Expedia surfing for new online acquisitions

By Yu Tianyu (China Daily)
Updated: 2010-05-27 10:01
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BEIJING - Expedia Inc, an Internet-based travel agency, announced on Wednesday it will pump at least $50 million in China by the end of 2011 and is also looking for new acquisition targets in the latter half of this year.

Expedia plans to gradually increase its investment in the Chinese market and does not rule out the possibility of purchasing other Chinese Internet enterprises, said Dara Khosrowshahi, chief executive officer of Expedia.

Expedia entered the Chinese online travel market in 2007 by purchasing, a major domestic online travel firm.

Expedia's TripAdvisor, a free travel guide and research website, launched, a travel hotel and destination review website, last April. It also acquired, a Chinese flight and hotel search engine at the end of last year.

Egencia, Expedia's travel management arm, is also intensifying efforts to grab clients in China's corporate travel market. The company said each of its businesses in China is independently operated but supports and backups each other under its successful "multi-brand" and "multi-module" strategy globally.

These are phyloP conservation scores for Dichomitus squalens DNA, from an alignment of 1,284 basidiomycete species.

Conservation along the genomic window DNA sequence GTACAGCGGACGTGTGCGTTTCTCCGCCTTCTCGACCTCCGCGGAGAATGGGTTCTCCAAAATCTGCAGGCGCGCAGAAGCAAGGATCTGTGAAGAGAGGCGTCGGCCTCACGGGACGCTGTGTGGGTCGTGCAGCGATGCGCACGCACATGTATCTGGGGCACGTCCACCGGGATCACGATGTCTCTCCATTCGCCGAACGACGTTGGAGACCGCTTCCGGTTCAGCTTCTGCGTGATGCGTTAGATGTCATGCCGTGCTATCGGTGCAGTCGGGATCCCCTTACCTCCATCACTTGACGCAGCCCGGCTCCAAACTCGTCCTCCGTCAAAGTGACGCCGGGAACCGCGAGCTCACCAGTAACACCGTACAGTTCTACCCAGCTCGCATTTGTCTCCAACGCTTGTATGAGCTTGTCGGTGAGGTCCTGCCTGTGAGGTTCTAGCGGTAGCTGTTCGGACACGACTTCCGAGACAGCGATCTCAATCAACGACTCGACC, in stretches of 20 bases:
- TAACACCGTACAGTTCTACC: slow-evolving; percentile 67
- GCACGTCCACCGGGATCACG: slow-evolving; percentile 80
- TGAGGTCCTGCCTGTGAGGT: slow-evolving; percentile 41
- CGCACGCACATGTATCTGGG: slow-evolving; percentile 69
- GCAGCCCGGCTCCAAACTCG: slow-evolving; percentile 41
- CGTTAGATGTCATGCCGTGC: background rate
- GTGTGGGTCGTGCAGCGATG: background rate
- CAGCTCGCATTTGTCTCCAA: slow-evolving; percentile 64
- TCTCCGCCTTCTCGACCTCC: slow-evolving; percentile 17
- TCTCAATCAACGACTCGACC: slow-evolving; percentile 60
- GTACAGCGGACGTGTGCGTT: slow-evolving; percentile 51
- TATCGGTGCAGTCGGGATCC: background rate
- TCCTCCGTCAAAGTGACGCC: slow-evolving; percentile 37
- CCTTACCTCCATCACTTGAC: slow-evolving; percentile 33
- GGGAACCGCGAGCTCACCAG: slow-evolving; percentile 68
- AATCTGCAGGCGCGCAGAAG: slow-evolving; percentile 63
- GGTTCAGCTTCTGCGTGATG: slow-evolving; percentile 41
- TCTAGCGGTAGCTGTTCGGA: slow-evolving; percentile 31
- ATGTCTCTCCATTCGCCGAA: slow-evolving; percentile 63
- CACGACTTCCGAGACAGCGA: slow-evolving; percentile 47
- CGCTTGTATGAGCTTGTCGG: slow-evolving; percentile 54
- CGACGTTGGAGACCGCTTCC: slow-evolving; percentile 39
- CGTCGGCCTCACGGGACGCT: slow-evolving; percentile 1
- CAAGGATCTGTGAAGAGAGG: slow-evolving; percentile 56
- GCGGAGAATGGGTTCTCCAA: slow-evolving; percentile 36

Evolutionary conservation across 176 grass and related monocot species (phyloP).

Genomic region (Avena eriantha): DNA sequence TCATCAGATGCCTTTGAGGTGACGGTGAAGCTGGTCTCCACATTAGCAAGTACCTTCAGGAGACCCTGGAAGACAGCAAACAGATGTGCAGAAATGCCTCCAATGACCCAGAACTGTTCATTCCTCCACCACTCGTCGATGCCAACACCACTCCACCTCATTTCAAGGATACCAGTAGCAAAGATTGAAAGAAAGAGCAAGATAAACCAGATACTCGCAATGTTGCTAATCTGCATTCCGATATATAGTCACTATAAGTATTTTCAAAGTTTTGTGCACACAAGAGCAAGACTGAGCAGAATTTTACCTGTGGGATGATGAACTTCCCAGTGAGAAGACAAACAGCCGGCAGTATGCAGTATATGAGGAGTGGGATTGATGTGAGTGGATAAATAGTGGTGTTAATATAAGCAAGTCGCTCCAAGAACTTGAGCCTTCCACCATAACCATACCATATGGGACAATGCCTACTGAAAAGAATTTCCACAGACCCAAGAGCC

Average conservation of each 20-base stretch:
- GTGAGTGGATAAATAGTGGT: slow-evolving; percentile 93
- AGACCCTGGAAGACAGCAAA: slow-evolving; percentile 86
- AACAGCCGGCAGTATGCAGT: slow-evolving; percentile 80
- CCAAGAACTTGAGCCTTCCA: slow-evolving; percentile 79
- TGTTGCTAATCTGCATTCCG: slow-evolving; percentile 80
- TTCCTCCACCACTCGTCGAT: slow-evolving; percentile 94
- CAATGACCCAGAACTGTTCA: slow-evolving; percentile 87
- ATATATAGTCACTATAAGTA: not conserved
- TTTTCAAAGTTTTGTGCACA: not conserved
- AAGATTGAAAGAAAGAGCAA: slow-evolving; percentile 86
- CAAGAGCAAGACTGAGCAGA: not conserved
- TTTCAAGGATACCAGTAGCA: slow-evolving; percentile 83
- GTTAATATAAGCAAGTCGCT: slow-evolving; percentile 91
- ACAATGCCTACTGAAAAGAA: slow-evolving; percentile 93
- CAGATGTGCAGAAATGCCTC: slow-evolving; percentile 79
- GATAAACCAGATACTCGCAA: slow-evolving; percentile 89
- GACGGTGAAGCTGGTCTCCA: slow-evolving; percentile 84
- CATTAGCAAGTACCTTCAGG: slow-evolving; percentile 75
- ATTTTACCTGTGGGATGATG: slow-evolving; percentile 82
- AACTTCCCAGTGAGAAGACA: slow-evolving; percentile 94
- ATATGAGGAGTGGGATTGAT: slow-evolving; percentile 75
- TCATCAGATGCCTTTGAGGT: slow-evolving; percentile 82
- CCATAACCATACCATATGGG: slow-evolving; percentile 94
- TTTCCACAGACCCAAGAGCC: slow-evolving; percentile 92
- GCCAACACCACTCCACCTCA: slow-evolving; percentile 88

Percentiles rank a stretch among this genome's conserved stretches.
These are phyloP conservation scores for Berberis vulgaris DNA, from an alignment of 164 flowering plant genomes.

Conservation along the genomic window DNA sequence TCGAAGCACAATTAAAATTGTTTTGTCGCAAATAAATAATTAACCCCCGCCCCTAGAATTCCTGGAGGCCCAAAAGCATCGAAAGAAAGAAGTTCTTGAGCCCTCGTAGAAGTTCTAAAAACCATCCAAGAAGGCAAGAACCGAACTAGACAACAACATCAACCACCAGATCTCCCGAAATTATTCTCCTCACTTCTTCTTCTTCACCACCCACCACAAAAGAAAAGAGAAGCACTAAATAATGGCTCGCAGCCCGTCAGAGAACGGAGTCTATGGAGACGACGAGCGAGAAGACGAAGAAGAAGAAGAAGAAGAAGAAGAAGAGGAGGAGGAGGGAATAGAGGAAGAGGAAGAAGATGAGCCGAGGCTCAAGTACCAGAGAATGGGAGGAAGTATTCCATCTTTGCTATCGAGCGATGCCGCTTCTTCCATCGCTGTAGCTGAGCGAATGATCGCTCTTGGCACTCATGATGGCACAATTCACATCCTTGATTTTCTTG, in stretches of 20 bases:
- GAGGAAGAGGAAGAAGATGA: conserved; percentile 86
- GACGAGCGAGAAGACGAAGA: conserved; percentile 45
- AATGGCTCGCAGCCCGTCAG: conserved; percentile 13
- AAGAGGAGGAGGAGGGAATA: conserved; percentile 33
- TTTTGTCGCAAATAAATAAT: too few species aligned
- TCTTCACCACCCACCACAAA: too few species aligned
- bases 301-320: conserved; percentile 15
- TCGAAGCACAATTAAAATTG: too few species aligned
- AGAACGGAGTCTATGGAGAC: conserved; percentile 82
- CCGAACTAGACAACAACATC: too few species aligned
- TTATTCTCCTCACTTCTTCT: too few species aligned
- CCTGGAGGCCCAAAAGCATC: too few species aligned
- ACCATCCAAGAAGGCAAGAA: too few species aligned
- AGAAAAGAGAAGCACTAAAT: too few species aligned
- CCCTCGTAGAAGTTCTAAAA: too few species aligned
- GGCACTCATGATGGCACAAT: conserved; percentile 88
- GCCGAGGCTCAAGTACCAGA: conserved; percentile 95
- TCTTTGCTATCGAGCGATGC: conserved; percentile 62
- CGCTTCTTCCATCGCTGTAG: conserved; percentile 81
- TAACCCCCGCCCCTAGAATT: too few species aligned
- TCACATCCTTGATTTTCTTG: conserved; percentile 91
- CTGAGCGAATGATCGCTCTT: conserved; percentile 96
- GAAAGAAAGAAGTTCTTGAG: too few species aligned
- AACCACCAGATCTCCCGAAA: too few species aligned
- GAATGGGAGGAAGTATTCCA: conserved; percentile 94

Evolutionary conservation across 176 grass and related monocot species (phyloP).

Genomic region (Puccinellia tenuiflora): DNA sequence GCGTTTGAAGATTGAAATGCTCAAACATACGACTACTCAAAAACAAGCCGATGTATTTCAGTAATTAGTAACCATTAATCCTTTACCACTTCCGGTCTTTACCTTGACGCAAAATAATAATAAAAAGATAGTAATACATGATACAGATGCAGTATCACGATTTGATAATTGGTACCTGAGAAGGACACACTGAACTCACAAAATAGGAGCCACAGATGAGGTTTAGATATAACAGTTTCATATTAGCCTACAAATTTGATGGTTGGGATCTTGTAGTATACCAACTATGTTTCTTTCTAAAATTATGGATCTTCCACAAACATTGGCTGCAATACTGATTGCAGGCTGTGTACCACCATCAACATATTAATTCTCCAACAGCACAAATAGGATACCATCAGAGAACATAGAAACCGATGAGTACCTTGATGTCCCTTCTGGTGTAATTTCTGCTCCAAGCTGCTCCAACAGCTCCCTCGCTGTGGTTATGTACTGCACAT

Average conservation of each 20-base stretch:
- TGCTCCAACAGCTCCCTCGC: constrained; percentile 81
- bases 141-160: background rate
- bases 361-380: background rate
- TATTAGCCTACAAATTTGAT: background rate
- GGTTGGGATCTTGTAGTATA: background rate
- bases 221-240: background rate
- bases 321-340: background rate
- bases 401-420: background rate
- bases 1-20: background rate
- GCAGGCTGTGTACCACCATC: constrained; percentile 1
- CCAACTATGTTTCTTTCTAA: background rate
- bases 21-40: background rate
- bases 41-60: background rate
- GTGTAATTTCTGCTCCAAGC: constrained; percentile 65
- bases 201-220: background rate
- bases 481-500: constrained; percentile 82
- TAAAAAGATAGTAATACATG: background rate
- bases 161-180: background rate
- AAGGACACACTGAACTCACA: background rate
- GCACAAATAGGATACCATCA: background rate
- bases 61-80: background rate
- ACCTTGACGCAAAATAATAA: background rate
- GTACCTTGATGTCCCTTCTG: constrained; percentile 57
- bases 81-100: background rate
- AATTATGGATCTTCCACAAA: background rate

Khosrowshahi also announced that the company signed agreements with Jinjiang Inn and GreenTree Inn, two budget hotel chains in China, to promote their business here and abroad.

Expedia inked a similar agreement in April with Motel 168, another budget hotel chain with more than 300 hotels in 50 cities across China.

The company said its cooperation with CHINAonline, a Chinese hotel-channel management service provider set up in April, will enhance the overall efficiency of the relationship between Expedia and hotel chains.

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More than 61 percent of Chinese tourists conducted online research ahead of their trips and about 48 percent would make adjustments to their trip based on information they received from online travel bulletins, an AC Nielson report shows.

According to China Internet Network Information Center (CNNIC), the number of online travel users totaled about 30 million in 2009 with 77.9 percent year-on-year growth.

Analysts of CNNIC said based on the large number of Chinese netizens, there is still potential for operators to grow.

It also said China's online travel market would grow to around 4.8 billion yuan this year, while it would hit 9 billion yuan by 2013.

As the race for China's lucrative travel industry heats up, Nasdaq-listed Ctrip, China's largest online travel booking company, took in about half of the total revenue of China's online travel market, according to Analysys International.